Having a strong sense of trust among your peers is more important than how well you do

Over the past few weeks, I’ve been milling over organizational behavior, professional development and it surprised me is that it matters more that you are able to establish trust among your peers/co-workers rather than how well you do.

Let’s break this down into further detail; note, having some basic competency in an area/specialty will help, but if you are just starting out in an organization, you will definitely feel new.

People generally want to work with people or feel comfortable with people they can relate to. How do you establish this comfort? For example, common interests, easy-to-relate personality types, level of openness and confidence, experiences that friends can relate to, stories, etc.

As simple as this may sound, in a world where you have to work in interdisciplinary settings, meeting new people from different professions and backgrounds, the ability to establish trust makes me realize:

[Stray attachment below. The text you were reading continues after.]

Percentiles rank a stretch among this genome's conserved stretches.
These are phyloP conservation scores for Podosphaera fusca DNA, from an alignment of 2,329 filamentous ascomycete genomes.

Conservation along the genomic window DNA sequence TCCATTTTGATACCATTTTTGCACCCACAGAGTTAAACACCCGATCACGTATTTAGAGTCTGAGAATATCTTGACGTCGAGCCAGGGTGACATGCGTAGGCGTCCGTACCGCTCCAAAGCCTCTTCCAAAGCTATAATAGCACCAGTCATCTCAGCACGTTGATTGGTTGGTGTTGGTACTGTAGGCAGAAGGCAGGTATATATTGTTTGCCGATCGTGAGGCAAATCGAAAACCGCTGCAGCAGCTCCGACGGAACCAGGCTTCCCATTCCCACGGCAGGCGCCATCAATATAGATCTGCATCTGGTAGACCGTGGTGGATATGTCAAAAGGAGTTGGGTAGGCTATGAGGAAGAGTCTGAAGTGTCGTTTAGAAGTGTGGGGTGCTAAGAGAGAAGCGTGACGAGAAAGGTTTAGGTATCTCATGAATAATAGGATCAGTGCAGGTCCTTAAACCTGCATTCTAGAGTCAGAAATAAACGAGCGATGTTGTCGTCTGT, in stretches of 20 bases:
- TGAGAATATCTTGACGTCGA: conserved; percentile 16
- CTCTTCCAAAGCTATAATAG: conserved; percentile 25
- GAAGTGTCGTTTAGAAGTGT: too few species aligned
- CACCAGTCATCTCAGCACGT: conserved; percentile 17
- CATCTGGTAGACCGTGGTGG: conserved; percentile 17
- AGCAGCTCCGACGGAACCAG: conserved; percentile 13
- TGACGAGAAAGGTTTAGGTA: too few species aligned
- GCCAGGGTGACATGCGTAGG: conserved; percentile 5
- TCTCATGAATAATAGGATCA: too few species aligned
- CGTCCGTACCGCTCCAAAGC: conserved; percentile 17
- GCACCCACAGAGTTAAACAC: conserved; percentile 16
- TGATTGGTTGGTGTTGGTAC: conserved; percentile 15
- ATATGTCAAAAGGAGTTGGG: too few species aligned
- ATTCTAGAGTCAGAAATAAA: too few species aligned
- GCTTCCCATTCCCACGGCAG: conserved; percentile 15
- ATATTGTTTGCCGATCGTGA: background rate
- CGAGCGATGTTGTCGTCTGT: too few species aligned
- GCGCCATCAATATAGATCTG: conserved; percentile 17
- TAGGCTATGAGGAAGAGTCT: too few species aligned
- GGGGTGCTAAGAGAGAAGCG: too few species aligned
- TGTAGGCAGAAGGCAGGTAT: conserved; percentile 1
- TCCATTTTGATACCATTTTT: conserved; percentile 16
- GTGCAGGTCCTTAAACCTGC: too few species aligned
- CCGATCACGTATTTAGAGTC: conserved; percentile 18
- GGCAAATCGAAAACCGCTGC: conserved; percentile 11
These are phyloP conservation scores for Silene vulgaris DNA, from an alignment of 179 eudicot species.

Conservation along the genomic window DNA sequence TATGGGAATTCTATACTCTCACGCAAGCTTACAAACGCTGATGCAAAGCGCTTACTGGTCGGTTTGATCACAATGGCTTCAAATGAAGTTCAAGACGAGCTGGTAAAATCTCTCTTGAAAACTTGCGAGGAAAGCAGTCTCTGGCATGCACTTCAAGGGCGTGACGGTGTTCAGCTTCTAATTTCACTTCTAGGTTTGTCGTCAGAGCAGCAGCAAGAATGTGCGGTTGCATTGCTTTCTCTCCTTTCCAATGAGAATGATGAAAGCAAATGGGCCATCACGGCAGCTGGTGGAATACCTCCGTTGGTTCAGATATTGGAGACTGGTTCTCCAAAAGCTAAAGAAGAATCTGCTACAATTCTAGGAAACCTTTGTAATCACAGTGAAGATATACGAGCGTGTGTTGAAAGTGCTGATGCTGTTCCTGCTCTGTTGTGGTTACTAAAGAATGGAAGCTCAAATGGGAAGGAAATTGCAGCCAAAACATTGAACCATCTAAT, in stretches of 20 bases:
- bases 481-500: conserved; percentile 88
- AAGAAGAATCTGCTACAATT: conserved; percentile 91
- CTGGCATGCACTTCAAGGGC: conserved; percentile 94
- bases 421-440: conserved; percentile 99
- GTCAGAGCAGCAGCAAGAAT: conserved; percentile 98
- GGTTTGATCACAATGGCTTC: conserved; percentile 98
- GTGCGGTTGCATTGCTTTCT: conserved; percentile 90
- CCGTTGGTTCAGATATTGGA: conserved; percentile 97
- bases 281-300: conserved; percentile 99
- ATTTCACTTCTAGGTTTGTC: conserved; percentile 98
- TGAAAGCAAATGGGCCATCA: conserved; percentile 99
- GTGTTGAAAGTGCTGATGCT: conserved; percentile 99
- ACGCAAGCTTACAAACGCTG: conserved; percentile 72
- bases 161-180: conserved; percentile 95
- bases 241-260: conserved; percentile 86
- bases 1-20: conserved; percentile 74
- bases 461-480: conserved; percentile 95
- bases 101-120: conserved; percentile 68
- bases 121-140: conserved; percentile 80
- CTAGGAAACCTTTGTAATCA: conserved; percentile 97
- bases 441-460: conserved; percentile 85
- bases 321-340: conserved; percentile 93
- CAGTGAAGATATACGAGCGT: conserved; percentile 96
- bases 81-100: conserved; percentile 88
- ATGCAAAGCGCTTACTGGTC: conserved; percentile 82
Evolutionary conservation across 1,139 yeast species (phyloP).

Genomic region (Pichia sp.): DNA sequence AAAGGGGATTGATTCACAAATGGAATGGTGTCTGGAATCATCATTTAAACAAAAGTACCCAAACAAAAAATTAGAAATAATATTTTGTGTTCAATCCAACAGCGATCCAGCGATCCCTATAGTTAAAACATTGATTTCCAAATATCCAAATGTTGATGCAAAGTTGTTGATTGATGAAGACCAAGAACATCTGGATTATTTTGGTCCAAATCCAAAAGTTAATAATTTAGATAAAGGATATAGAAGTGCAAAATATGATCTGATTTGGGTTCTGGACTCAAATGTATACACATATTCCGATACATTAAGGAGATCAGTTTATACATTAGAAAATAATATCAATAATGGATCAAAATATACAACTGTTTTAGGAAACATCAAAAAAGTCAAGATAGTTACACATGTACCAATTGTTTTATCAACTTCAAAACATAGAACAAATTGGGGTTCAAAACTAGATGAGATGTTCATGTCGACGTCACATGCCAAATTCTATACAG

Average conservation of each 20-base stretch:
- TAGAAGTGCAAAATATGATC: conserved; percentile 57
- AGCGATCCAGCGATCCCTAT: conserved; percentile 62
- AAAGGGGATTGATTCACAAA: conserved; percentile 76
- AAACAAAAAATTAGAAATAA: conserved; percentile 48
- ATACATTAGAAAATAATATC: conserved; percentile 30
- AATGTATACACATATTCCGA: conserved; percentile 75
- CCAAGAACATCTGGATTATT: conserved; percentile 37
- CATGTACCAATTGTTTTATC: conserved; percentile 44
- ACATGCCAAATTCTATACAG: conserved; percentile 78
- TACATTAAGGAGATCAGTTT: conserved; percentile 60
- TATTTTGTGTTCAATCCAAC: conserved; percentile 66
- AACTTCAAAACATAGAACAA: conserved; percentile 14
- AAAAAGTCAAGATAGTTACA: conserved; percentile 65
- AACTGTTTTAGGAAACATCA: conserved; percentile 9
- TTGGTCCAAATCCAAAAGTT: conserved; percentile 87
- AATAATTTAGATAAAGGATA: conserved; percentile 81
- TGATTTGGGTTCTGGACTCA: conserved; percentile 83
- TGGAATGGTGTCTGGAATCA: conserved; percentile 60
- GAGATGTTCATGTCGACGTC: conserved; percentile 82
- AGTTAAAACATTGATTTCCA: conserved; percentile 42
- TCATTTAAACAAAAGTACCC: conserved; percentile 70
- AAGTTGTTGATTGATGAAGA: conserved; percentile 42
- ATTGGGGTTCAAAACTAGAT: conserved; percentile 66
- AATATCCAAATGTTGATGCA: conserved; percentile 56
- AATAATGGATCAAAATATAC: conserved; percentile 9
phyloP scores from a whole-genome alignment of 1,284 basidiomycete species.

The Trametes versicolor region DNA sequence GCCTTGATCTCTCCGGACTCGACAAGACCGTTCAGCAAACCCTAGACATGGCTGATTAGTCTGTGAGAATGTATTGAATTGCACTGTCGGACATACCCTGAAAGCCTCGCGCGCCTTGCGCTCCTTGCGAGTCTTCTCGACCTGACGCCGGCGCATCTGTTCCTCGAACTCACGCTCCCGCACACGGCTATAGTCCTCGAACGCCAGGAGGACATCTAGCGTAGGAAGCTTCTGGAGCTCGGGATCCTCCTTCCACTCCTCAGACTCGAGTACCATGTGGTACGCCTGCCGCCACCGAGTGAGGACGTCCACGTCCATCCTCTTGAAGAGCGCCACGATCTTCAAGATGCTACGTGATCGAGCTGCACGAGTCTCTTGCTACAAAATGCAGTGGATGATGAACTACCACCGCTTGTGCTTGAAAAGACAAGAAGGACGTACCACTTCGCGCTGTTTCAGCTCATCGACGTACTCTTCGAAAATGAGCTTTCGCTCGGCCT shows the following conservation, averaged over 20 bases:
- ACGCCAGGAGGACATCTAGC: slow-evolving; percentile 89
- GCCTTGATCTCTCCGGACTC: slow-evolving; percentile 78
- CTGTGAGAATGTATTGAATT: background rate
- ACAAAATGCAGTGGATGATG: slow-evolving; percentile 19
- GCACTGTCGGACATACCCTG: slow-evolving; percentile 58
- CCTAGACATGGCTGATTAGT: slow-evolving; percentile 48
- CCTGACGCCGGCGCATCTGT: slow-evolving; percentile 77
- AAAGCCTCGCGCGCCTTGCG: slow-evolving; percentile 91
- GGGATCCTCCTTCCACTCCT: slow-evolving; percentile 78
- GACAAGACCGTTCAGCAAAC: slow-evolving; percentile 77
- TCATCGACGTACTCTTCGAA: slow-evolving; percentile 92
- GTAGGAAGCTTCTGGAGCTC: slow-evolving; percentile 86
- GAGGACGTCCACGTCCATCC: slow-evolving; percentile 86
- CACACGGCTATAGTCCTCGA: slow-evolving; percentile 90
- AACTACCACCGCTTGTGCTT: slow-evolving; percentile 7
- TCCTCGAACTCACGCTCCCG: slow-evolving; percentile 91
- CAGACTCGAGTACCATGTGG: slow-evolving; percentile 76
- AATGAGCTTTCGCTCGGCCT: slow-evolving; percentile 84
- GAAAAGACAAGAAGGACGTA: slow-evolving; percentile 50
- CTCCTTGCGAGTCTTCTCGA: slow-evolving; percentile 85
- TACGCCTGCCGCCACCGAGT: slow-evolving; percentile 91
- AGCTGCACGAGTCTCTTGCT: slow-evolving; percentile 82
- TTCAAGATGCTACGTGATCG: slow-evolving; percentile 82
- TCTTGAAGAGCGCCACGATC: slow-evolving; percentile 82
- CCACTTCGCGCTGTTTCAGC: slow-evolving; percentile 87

You don’t have to be perfect at what you do.  You’re going to always going to make mistakes as you go along, but as along as you have your friends and co-workers network by your side, you guys can work together and learn from those mistakes, because they feel comfortable working with you.

As an Asian-American, I grew up studying a lot and my family focused a lot of my experiences on studying. For some reason, they felt like socializing a lot was bad for my academic career. Thus, this sense of establishing rapport, socializing, using your peers together to establish a vision, seemed to be forgotten.

Now that I look back at my youth, I think I’m embracing that sense of imperfection now (to the point I have major senioritis in college, lol!). You really can’t do things on your own, learn to trust the power of your own team. Look for your own team members for inspiration rather than yourself.

Advertisements
This entry was posted in inspiration, participatory plannng, productivity, relationships, social life. Bookmark the permalink.

Leave a Reply

Fill in your details below or click an icon to log in:

WordPress.com Logo

You are commenting using your WordPress.com account. Log Out / Change )

Twitter picture

You are commenting using your Twitter account. Log Out / Change )

Facebook photo

You are commenting using your Facebook account. Log Out / Change )

Google+ photo

You are commenting using your Google+ account. Log Out / Change )

Connecting to %s